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It was created to revitalize an unkempt square in the very center of Gdynia, built in harmony with and even onto the existing structures. It made the area attractive for all the citizens, rather than just those that drank beer in crummy bars that used to be there. The building’s architecture, while controversial, is quite striking. It consists of several linked structures, the most characteristic being the one on the right, as if built of glass boxes. It also references the modernist tradition of Gdynia’s architecture. The building houses some city offices, a nice cafe/restaurant and is a convenient place of meetings and rest. The people working there also organize events promoting the city and the publication of this book was one of such.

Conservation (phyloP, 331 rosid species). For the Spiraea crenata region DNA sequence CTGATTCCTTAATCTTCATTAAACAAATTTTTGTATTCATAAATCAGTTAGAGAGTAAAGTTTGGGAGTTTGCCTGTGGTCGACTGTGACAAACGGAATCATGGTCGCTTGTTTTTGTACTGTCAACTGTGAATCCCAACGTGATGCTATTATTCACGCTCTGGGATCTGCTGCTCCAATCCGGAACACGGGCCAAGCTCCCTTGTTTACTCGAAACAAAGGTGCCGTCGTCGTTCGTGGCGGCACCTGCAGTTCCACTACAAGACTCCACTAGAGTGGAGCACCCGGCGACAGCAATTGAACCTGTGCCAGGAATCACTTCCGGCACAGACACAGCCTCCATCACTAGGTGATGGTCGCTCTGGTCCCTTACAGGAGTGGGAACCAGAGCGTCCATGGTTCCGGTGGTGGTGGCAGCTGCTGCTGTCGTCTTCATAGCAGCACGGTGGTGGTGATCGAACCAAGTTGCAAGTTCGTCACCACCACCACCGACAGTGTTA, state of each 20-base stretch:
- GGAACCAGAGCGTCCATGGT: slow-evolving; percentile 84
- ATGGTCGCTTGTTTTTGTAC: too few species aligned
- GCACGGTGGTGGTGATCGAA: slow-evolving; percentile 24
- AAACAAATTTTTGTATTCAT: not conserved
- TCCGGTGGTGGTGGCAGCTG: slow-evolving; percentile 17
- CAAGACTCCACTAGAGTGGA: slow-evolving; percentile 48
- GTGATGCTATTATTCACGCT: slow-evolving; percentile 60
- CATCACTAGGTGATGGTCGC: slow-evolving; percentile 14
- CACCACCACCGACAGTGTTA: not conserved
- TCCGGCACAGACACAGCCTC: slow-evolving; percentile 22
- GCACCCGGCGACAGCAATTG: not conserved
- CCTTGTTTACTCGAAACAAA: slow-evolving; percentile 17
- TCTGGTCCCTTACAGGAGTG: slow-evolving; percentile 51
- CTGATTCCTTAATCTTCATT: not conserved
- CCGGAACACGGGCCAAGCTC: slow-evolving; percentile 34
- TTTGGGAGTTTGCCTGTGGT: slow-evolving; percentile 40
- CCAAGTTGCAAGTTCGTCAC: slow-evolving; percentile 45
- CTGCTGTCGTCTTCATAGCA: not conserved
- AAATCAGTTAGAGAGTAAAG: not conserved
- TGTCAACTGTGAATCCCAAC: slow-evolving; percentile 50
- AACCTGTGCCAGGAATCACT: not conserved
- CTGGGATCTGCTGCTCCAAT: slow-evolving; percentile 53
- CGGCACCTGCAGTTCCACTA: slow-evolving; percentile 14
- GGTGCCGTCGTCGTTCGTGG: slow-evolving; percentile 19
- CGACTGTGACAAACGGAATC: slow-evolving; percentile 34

The idea to use this building as a tool to teach children about architectural concepts came from the local foundation Architektura+ and its lovely leader Anna Wróbel-Johnson, who’s the author of the text and who invited us to design and illustrate the book. If you know anything about us, you know it was pretty much the perfect assignment. Not only is it an interesting book by itself, but also we got a lot of freedom to design it and, as a huge, grid-shaped cherry on the top, it allowed us to play with our beloved modernist tradition.

redesign-outbox-02redesign-outbox-03The book is aimed at older children and through the example of Infobox it introduces children to such ideas as function, composition, perspective etc. It promotes learning through doing by offering a selection of fun activities to be performed, many of which require visiting Infobox and observing it closely.